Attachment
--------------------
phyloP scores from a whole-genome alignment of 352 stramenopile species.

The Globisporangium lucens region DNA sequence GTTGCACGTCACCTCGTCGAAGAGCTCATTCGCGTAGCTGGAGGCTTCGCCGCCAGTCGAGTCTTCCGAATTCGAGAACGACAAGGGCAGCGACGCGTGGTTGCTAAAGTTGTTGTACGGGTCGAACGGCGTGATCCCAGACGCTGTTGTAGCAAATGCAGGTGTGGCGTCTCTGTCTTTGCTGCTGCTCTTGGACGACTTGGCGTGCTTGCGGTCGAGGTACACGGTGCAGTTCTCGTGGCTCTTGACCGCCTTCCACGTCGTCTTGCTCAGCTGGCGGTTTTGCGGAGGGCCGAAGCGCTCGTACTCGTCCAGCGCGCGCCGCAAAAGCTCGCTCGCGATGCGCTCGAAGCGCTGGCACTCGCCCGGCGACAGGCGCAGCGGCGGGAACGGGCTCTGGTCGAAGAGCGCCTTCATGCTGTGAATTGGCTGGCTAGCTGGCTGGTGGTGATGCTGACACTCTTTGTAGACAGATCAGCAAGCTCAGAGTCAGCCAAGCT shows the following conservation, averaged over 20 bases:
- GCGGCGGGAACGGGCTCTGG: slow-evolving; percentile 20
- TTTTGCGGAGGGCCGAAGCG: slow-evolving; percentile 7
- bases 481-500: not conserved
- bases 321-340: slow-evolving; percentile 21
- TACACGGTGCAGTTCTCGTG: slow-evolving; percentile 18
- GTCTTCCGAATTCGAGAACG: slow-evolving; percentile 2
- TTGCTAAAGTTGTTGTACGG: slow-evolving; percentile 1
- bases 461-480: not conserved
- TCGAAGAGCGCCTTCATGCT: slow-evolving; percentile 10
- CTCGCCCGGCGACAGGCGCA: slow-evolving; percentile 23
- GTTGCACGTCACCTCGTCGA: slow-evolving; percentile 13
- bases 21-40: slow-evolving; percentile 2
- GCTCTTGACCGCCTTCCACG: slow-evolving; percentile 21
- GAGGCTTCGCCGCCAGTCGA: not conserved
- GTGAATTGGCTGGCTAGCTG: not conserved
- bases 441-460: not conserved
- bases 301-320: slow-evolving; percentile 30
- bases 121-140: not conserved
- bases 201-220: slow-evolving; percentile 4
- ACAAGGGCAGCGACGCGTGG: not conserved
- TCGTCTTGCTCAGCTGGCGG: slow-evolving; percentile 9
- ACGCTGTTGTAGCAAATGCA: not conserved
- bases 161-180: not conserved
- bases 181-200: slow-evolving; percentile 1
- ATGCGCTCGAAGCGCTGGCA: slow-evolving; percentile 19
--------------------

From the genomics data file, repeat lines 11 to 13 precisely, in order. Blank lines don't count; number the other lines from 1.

- TCGAAGAGCGCCTTCATGCT: slow-evolving; percentile 10
- CTCGCCCGGCGACAGGCGCA: slow-evolving; percentile 23
- GTTGCACGTCACCTCGTCGA: slow-evolving; percentile 13